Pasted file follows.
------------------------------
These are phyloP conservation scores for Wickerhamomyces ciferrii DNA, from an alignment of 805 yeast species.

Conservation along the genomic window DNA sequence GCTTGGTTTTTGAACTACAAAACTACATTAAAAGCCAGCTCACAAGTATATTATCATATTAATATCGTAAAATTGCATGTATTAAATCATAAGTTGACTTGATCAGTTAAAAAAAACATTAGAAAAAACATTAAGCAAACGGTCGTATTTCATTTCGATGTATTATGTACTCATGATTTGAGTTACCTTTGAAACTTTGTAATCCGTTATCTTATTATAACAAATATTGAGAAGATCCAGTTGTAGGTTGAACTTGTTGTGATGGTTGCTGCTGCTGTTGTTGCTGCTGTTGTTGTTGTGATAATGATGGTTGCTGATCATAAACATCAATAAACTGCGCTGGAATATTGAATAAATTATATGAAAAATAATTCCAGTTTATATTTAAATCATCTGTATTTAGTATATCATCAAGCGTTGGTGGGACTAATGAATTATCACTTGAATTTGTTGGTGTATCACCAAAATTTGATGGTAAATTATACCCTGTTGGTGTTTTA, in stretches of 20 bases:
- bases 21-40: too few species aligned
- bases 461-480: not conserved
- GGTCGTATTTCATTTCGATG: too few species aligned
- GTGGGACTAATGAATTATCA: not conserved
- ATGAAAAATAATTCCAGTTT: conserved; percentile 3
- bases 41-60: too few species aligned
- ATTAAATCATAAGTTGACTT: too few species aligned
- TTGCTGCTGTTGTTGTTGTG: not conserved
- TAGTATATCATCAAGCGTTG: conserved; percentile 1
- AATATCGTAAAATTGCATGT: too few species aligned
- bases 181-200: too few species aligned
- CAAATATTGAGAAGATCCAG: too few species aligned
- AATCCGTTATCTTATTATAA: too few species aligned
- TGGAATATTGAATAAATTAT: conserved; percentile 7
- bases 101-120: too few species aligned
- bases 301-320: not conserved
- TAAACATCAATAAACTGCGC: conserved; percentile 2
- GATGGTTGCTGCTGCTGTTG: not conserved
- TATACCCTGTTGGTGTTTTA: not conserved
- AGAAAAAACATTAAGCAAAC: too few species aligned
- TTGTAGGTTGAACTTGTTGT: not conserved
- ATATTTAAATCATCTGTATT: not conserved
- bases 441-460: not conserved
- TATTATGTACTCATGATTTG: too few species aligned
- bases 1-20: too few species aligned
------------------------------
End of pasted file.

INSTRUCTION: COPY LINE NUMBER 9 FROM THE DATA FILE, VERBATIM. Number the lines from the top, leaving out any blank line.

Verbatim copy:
- ATTAAATCATAAGTTGACTT: too few species aligned